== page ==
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      Erratum to: Investigating determinants of catastrophic health spending among poorly insured elderly households in urban Nigeria

      International Journal for Equity in Health

      BioMed Central

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          Abstract

          The original version of this article [1] unfortunately contained a mistake. In the subsection titled “Implications for policy” part of the text was incorrect. It read “One good example is Ghana, which has now achieved 54 % comprehensive health coverage of its population, and only 2 esources are shared by the family to meet the needs of elderly members [68, 69].” The corrected text can be found below: “One good example is Ghana, which has now achieved 54 % comprehensive health coverage of its population, and only 27 % of health spending is financed out-of-pocket [41]. Strengthen safety nets: In the Nigerian context, household resources are shared by the family to meet the needs of elderly members [67, 68].” The original article was corrected to reflect this.

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          Investigating determinants of catastrophic health spending among poorly insured elderly households in urban Nigeria

           Olumide Adisa (2015)
          Background In the absence of functional social security mechanisms for elderly people in Nigeria, elderly households are solely responsible for geriatric healthcare costs, which can lead to catastrophic health expenditures (CHE) – particularly among the poor. This study investigates the key determinants of CHE among poorly insured elderly households in Nigeria. We also offer some policy options for reducing the risk of CHE. Methods Data on out-of pocket payments and self-reported health status were sourced from the Nigerian General Household Panel Survey (NGHPS) in Nigeria, conducted by the National Bureau of Statistics in 2010, with technical support from the World Bank. CHE was defined at the 10 % of total consumption expenditure threshold. The determinants of CHE and their marginal effects were investigated using probit regressions. An elderly household is defined as a household with at least one elderly member ≥ 50 years old. Results The proportion of elderly households with CHE is 9.6 %. Poorer and smaller elderly households were most at risk of CHE. Female-headed households were less likely to incur CHE compared to male-headed households (p < 0.01). Conversely, households with informal health financing arrangements were less likely to incur CHE (p < 0.001). Education and utilising a health promoting tool, such as treated bednets increased the probability of incurring CHE in Urban Nigeria. Conclusion Findings from this paper should prompt policy action to financially support poor elderly households at risk of CHE in Urban Nigeria. The Nigerian government should enhance the national health insurance scheme to provide better coverage for elderly people, thereby protecting elderly households from incurring CHE.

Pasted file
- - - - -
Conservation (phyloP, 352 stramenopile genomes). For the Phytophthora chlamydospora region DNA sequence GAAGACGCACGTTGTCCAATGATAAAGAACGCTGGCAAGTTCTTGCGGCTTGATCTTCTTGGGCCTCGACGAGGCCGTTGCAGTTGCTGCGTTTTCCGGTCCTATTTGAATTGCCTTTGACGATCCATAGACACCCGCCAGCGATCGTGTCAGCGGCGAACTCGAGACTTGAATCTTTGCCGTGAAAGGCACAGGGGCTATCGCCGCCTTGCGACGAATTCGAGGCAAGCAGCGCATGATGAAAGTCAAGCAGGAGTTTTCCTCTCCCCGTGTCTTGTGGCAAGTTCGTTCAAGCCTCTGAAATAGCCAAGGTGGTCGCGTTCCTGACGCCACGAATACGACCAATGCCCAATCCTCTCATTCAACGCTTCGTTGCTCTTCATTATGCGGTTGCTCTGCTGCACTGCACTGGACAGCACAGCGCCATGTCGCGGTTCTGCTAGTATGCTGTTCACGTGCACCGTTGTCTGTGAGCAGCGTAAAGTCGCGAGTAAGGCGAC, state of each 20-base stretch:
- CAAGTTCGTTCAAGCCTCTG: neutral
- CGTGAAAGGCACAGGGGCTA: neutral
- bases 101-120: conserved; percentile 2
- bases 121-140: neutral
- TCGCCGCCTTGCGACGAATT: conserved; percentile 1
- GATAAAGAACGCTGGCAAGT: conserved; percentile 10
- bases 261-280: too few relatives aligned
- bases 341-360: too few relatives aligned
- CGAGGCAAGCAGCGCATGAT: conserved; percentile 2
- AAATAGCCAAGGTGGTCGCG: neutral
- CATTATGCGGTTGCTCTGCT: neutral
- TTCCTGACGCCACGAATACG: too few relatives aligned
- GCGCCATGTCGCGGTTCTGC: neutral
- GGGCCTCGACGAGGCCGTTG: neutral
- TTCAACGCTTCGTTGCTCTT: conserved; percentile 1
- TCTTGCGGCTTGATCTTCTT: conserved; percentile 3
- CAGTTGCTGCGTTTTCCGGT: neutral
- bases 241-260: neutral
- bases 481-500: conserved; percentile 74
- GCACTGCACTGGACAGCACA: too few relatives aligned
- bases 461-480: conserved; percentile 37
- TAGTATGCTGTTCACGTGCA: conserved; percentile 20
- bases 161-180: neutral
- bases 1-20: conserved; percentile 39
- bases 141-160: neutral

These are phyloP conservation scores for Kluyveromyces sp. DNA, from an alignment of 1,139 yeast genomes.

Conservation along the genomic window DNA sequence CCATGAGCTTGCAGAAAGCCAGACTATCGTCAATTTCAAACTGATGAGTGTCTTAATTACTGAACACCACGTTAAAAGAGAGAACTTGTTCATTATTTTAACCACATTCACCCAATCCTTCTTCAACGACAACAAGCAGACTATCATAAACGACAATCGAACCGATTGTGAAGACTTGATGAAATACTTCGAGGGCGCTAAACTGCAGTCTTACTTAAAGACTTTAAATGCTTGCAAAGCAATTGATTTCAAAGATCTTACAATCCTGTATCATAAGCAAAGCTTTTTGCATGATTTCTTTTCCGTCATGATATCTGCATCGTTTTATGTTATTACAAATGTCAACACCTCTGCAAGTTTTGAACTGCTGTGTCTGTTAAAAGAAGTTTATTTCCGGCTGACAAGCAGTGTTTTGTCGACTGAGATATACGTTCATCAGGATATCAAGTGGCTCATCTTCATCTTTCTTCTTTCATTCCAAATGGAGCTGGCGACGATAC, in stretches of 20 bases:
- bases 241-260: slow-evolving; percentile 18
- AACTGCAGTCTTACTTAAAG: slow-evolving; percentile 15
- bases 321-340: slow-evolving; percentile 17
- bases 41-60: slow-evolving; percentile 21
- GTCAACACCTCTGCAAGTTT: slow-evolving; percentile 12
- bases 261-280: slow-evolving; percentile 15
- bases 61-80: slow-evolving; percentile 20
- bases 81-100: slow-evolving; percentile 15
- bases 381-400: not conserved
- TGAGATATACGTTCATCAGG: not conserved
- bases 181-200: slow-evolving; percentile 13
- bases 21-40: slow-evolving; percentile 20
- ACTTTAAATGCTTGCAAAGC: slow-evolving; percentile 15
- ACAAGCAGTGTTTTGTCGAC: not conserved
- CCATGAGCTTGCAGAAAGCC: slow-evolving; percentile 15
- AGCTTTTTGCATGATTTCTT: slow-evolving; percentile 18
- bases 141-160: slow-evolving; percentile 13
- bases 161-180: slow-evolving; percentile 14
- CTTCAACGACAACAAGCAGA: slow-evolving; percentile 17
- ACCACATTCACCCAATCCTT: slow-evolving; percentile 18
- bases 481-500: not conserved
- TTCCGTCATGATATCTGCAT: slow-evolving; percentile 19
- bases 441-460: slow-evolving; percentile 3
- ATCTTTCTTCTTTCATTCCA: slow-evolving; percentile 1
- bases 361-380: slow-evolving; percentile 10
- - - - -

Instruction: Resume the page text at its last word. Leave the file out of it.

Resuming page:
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            Author and article information

            Contributors
            lqxooad@nottingham.ac.uk
            Journal
            Int J Equity Health
            Int J Equity Health
            International Journal for Equity in Health
            BioMed Central (London )
            1475-9276
            26 October 2015
            26 October 2015
            2015
            : 14
            Affiliations
            School of Sociology, and Social Policy, University of Nottingham, University Park Campus, Nottingham, NG7 2RD UK
            Article
            241
            10.1186/s12939-015-0241-4
            4620639
            26503100
            © Adisa. 2015

            Open AccessThis article is distributed under the terms of the Creative Commons Attribution 4.0 International License ( http://creativecommons.org/licenses/by/4.0/), which permits unrestricted use, distribution, and reproduction in any medium, provided you give appropriate credit to the original author(s) and the source, provide a link to the Creative Commons license, and indicate if changes were made. The Creative Commons Public Domain Dedication waiver ( http://creativecommons.org/publicdomain/zero/1.0/) applies to the data made available in this article, unless otherwise stated.

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            © The Author(s) 2015

            Health & Social care

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